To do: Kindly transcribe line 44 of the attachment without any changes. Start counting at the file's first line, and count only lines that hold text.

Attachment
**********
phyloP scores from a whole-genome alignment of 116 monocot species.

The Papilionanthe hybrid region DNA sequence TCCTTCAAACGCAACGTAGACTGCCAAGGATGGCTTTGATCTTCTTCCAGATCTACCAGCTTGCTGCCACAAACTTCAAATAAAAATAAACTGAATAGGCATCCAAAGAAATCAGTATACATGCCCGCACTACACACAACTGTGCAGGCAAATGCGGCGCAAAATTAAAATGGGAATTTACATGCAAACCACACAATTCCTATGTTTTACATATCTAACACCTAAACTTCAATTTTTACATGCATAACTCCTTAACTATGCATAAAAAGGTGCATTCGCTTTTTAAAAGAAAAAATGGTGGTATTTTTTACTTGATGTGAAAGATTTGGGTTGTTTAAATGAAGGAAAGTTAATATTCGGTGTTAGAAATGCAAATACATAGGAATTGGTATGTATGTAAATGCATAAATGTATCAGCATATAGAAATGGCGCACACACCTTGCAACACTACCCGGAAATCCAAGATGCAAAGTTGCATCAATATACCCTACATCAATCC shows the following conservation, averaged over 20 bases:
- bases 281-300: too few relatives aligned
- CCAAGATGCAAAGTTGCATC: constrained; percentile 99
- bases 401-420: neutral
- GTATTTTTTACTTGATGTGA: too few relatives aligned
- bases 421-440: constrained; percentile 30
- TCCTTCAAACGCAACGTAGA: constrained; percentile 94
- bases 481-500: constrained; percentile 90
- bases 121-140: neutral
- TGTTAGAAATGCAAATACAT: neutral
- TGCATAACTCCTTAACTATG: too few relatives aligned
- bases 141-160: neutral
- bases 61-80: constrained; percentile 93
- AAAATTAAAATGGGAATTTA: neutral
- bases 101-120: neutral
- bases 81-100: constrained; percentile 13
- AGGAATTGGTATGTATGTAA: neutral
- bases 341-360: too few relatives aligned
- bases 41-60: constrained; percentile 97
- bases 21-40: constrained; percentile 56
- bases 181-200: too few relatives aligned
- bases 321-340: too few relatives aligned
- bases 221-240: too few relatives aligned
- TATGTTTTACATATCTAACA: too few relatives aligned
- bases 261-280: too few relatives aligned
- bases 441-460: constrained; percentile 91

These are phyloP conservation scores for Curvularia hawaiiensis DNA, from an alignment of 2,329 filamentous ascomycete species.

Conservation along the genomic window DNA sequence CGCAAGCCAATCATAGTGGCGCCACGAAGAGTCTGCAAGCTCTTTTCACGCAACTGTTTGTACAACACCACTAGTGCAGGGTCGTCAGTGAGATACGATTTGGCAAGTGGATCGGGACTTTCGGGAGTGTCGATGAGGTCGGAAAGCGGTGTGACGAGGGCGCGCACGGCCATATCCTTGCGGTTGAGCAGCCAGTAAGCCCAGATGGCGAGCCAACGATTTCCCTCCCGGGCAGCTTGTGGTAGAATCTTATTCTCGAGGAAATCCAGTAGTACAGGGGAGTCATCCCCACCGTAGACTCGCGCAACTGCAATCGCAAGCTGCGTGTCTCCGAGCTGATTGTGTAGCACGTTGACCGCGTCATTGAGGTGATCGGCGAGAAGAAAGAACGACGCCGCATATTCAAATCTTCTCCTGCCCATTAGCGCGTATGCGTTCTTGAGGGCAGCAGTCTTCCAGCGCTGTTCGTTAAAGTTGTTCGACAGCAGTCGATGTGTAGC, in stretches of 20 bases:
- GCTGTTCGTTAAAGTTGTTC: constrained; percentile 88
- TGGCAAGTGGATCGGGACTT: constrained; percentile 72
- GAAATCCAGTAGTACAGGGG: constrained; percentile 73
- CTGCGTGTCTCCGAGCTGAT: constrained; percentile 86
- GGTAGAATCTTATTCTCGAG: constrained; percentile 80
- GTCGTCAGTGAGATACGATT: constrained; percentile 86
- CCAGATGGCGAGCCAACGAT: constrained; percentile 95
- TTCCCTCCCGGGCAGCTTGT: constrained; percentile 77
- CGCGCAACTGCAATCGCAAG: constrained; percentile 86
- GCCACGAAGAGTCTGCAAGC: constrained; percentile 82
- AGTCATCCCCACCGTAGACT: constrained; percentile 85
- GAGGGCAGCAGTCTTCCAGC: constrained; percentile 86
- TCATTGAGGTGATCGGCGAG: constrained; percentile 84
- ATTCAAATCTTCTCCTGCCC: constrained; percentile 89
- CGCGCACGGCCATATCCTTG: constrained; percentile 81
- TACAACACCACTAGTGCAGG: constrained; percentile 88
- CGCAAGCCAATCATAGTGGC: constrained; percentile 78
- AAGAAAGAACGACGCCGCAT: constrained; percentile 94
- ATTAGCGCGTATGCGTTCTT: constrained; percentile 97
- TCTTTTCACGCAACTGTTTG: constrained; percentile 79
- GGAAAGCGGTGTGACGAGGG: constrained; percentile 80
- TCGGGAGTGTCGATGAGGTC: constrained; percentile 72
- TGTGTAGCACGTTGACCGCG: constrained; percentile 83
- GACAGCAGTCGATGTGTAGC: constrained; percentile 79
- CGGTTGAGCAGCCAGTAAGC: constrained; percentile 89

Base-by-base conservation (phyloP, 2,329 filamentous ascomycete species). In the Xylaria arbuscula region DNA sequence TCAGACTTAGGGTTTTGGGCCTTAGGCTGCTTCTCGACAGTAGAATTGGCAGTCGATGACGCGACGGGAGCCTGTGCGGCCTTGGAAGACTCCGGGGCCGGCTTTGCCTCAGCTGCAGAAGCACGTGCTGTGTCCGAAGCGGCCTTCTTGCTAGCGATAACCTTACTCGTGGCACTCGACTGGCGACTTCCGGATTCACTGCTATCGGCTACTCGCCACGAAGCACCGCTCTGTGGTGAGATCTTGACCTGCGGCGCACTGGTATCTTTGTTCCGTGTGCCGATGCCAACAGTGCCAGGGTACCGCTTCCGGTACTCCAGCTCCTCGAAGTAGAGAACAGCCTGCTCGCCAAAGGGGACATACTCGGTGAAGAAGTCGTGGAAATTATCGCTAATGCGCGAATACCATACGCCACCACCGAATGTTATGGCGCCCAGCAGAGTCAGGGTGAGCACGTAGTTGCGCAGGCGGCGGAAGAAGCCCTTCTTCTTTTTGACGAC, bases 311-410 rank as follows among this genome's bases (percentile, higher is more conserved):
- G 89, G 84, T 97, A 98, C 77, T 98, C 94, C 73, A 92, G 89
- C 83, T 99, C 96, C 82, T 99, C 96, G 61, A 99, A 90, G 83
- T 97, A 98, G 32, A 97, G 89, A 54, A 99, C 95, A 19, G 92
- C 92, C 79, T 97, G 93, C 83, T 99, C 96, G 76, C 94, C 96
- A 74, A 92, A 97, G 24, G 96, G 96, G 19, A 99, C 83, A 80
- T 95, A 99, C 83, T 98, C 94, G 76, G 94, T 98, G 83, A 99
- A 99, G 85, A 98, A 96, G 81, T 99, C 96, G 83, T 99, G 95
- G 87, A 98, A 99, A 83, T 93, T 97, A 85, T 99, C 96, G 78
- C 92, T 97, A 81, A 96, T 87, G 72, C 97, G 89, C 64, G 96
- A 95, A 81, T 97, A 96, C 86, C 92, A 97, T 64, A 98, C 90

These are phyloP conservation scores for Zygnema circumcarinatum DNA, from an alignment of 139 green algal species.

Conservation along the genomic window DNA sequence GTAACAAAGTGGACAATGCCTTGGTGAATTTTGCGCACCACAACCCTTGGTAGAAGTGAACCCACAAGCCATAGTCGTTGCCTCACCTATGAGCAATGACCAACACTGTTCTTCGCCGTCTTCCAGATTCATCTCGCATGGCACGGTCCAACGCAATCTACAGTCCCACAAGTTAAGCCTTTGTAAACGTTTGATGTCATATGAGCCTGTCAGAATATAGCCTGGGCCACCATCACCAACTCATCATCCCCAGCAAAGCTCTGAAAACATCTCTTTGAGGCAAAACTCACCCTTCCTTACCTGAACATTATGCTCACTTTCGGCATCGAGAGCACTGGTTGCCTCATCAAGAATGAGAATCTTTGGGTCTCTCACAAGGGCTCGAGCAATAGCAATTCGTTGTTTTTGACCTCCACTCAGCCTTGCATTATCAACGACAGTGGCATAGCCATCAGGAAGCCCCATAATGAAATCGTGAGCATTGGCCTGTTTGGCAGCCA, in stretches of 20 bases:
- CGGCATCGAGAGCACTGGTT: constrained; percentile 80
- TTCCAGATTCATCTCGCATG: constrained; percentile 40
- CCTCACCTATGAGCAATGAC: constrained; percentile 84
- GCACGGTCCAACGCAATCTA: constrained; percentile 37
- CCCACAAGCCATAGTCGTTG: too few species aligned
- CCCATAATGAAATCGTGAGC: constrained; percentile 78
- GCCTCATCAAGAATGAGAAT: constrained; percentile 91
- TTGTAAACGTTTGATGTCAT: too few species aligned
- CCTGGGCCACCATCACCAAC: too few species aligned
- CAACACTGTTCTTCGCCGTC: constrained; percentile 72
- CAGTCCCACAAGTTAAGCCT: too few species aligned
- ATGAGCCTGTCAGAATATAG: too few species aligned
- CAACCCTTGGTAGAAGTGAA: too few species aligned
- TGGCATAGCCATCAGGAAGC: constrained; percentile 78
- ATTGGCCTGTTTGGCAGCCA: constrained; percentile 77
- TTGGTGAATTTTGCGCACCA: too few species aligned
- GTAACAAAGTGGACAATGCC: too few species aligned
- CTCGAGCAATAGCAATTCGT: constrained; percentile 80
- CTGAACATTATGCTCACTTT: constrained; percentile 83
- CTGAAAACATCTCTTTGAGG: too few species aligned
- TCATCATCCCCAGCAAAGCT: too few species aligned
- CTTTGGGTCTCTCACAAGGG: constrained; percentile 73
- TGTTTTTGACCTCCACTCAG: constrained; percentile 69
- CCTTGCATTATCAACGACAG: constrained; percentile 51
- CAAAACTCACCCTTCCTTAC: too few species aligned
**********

- CGCGCACGGCCATATCCTTG: constrained; percentile 81